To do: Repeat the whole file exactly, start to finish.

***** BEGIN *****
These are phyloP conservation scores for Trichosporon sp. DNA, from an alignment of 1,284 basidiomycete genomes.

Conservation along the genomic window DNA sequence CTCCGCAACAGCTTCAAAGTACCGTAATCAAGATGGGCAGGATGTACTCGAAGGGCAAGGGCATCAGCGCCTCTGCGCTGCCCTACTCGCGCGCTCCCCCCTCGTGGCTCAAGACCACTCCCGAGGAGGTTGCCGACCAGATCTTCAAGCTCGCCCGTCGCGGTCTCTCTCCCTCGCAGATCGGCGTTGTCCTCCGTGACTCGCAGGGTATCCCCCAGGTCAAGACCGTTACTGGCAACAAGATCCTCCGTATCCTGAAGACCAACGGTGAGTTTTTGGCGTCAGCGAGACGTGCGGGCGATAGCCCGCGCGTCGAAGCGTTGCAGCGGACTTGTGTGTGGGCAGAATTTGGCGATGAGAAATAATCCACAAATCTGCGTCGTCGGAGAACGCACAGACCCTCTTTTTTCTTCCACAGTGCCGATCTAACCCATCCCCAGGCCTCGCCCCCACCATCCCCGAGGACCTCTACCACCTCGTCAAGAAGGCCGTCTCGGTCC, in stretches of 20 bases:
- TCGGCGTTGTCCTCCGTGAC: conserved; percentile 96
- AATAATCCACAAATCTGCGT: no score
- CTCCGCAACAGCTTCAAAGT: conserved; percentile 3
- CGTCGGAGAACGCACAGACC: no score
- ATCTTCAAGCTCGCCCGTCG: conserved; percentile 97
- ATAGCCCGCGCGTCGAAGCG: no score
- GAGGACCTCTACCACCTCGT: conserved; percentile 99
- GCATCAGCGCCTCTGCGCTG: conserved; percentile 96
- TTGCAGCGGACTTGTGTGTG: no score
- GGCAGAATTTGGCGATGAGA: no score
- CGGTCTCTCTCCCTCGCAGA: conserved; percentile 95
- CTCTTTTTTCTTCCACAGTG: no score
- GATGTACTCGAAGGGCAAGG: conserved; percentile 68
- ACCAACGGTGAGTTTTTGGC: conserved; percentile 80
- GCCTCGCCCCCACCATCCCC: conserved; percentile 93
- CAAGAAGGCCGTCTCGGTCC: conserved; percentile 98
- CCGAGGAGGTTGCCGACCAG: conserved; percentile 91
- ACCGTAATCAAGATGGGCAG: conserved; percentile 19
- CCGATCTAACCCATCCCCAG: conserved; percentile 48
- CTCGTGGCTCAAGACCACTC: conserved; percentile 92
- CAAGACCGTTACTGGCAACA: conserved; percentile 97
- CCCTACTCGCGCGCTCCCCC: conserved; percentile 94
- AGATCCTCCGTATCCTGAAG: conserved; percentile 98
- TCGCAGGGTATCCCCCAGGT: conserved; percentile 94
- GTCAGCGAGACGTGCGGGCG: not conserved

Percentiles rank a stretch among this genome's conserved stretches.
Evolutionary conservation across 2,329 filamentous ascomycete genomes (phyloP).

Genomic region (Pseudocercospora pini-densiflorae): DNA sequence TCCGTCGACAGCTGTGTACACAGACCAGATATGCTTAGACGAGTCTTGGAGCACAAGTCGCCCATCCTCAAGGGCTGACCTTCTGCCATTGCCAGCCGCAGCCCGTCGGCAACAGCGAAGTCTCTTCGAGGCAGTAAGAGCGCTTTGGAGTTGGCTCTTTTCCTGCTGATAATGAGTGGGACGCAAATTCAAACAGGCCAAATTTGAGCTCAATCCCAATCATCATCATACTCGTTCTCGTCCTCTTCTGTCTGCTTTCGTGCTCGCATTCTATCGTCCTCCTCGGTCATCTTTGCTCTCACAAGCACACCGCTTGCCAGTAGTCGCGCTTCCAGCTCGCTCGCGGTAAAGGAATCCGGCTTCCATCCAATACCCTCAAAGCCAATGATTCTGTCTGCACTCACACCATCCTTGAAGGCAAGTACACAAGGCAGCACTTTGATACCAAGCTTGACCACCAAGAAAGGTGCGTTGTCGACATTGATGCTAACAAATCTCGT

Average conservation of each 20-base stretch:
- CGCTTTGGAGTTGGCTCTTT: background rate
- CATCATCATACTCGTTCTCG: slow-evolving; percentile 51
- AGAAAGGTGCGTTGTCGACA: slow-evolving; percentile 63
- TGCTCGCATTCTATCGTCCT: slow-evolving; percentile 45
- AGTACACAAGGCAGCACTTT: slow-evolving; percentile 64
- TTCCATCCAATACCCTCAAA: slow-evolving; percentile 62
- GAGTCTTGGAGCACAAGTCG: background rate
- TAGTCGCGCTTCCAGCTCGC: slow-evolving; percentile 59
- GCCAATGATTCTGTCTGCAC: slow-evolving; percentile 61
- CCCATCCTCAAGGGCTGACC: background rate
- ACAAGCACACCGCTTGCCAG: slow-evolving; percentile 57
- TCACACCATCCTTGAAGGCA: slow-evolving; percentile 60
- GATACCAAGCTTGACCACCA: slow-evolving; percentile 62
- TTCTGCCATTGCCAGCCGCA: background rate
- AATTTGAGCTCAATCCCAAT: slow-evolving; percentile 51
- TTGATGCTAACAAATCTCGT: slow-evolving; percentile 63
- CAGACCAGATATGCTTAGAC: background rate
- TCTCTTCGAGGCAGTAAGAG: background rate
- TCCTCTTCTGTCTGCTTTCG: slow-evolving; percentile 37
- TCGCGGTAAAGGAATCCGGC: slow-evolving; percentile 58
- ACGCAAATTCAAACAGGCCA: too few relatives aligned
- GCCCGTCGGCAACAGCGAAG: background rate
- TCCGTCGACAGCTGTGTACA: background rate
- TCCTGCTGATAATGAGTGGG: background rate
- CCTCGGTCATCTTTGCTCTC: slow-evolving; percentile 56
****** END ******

These are phyloP conservation scores for Trichosporon sp. DNA, from an alignment of 1,284 basidiomycete genomes.

Conservation along the genomic window DNA sequence CTCCGCAACAGCTTCAAAGTACCGTAATCAAGATGGGCAGGATGTACTCGAAGGGCAAGGGCATCAGCGCCTCTGCGCTGCCCTACTCGCGCGCTCCCCCCTCGTGGCTCAAGACCACTCCCGAGGAGGTTGCCGACCAGATCTTCAAGCTCGCCCGTCGCGGTCTCTCTCCCTCGCAGATCGGCGTTGTCCTCCGTGACTCGCAGGGTATCCCCCAGGTCAAGACCGTTACTGGCAACAAGATCCTCCGTATCCTGAAGACCAACGGTGAGTTTTTGGCGTCAGCGAGACGTGCGGGCGATAGCCCGCGCGTCGAAGCGTTGCAGCGGACTTGTGTGTGGGCAGAATTTGGCGATGAGAAATAATCCACAAATCTGCGTCGTCGGAGAACGCACAGACCCTCTTTTTTCTTCCACAGTGCCGATCTAACCCATCCCCAGGCCTCGCCCCCACCATCCCCGAGGACCTCTACCACCTCGTCAAGAAGGCCGTCTCGGTCC, in stretches of 20 bases:
- TCGGCGTTGTCCTCCGTGAC: conserved; percentile 96
- AATAATCCACAAATCTGCGT: no score
- CTCCGCAACAGCTTCAAAGT: conserved; percentile 3
- CGTCGGAGAACGCACAGACC: no score
- ATCTTCAAGCTCGCCCGTCG: conserved; percentile 97
- ATAGCCCGCGCGTCGAAGCG: no score
- GAGGACCTCTACCACCTCGT: conserved; percentile 99
- GCATCAGCGCCTCTGCGCTG: conserved; percentile 96
- TTGCAGCGGACTTGTGTGTG: no score
- GGCAGAATTTGGCGATGAGA: no score
- CGGTCTCTCTCCCTCGCAGA: conserved; percentile 95
- CTCTTTTTTCTTCCACAGTG: no score
- GATGTACTCGAAGGGCAAGG: conserved; percentile 68
- ACCAACGGTGAGTTTTTGGC: conserved; percentile 80
- GCCTCGCCCCCACCATCCCC: conserved; percentile 93
- CAAGAAGGCCGTCTCGGTCC: conserved; percentile 98
- CCGAGGAGGTTGCCGACCAG: conserved; percentile 91
- ACCGTAATCAAGATGGGCAG: conserved; percentile 19
- CCGATCTAACCCATCCCCAG: conserved; percentile 48
- CTCGTGGCTCAAGACCACTC: conserved; percentile 92
- CAAGACCGTTACTGGCAACA: conserved; percentile 97
- CCCTACTCGCGCGCTCCCCC: conserved; percentile 94
- AGATCCTCCGTATCCTGAAG: conserved; percentile 98
- TCGCAGGGTATCCCCCAGGT: conserved; percentile 94
- GTCAGCGAGACGTGCGGGCG: not conserved

Percentiles rank a stretch among this genome's conserved stretches.
Evolutionary conservation across 2,329 filamentous ascomycete genomes (phyloP).

Genomic region (Pseudocercospora pini-densiflorae): DNA sequence TCCGTCGACAGCTGTGTACACAGACCAGATATGCTTAGACGAGTCTTGGAGCACAAGTCGCCCATCCTCAAGGGCTGACCTTCTGCCATTGCCAGCCGCAGCCCGTCGGCAACAGCGAAGTCTCTTCGAGGCAGTAAGAGCGCTTTGGAGTTGGCTCTTTTCCTGCTGATAATGAGTGGGACGCAAATTCAAACAGGCCAAATTTGAGCTCAATCCCAATCATCATCATACTCGTTCTCGTCCTCTTCTGTCTGCTTTCGTGCTCGCATTCTATCGTCCTCCTCGGTCATCTTTGCTCTCACAAGCACACCGCTTGCCAGTAGTCGCGCTTCCAGCTCGCTCGCGGTAAAGGAATCCGGCTTCCATCCAATACCCTCAAAGCCAATGATTCTGTCTGCACTCACACCATCCTTGAAGGCAAGTACACAAGGCAGCACTTTGATACCAAGCTTGACCACCAAGAAAGGTGCGTTGTCGACATTGATGCTAACAAATCTCGT

Average conservation of each 20-base stretch:
- CGCTTTGGAGTTGGCTCTTT: background rate
- CATCATCATACTCGTTCTCG: slow-evolving; percentile 51
- AGAAAGGTGCGTTGTCGACA: slow-evolving; percentile 63
- TGCTCGCATTCTATCGTCCT: slow-evolving; percentile 45
- AGTACACAAGGCAGCACTTT: slow-evolving; percentile 64
- TTCCATCCAATACCCTCAAA: slow-evolving; percentile 62
- GAGTCTTGGAGCACAAGTCG: background rate
- TAGTCGCGCTTCCAGCTCGC: slow-evolving; percentile 59
- GCCAATGATTCTGTCTGCAC: slow-evolving; percentile 61
- CCCATCCTCAAGGGCTGACC: background rate
- ACAAGCACACCGCTTGCCAG: slow-evolving; percentile 57
- TCACACCATCCTTGAAGGCA: slow-evolving; percentile 60
- GATACCAAGCTTGACCACCA: slow-evolving; percentile 62
- TTCTGCCATTGCCAGCCGCA: background rate
- AATTTGAGCTCAATCCCAAT: slow-evolving; percentile 51
- TTGATGCTAACAAATCTCGT: slow-evolving; percentile 63
- CAGACCAGATATGCTTAGAC: background rate
- TCTCTTCGAGGCAGTAAGAG: background rate
- TCCTCTTCTGTCTGCTTTCG: slow-evolving; percentile 37
- TCGCGGTAAAGGAATCCGGC: slow-evolving; percentile 58
- ACGCAAATTCAAACAGGCCA: too few relatives aligned
- GCCCGTCGGCAACAGCGAAG: background rate
- TCCGTCGACAGCTGTGTACA: background rate
- TCCTGCTGATAATGAGTGGG: background rate
- CCTCGGTCATCTTTGCTCTC: slow-evolving; percentile 56